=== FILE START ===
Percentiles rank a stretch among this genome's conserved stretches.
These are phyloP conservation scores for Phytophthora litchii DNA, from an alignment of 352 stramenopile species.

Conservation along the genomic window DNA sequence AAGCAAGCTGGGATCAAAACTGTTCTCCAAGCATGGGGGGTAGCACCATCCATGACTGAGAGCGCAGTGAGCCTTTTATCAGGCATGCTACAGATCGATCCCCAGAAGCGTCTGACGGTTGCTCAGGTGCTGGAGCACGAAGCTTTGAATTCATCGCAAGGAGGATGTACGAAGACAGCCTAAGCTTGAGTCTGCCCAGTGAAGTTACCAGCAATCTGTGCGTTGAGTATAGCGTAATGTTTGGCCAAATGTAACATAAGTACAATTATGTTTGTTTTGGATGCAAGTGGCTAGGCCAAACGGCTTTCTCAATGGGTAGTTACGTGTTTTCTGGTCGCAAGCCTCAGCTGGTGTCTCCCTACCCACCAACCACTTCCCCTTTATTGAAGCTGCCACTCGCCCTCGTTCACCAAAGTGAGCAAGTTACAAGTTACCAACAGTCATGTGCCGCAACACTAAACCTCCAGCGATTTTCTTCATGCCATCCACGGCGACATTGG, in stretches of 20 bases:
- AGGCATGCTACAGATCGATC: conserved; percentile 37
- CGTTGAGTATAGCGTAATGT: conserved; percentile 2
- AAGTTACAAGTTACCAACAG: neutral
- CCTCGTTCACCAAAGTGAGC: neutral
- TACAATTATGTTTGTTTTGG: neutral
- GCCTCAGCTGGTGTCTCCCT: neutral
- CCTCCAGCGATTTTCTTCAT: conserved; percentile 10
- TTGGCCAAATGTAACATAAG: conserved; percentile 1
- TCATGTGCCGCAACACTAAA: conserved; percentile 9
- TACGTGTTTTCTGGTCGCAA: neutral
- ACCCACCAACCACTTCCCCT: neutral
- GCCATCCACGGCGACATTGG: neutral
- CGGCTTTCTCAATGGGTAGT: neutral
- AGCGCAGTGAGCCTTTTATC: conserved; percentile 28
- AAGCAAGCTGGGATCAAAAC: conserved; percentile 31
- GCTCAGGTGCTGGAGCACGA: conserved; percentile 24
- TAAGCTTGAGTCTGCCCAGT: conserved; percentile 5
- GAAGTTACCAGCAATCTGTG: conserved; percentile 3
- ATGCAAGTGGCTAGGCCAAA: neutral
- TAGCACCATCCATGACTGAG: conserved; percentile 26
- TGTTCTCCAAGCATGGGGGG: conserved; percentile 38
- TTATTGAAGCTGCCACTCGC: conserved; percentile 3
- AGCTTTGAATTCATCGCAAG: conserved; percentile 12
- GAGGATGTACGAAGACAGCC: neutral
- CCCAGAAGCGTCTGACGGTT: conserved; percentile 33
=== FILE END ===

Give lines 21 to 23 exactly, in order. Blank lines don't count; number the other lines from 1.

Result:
- GAAGTTACCAGCAATCTGTG: conserved; percentile 3
- ATGCAAGTGGCTAGGCCAAA: neutral
- TAGCACCATCCATGACTGAG: conserved; percentile 26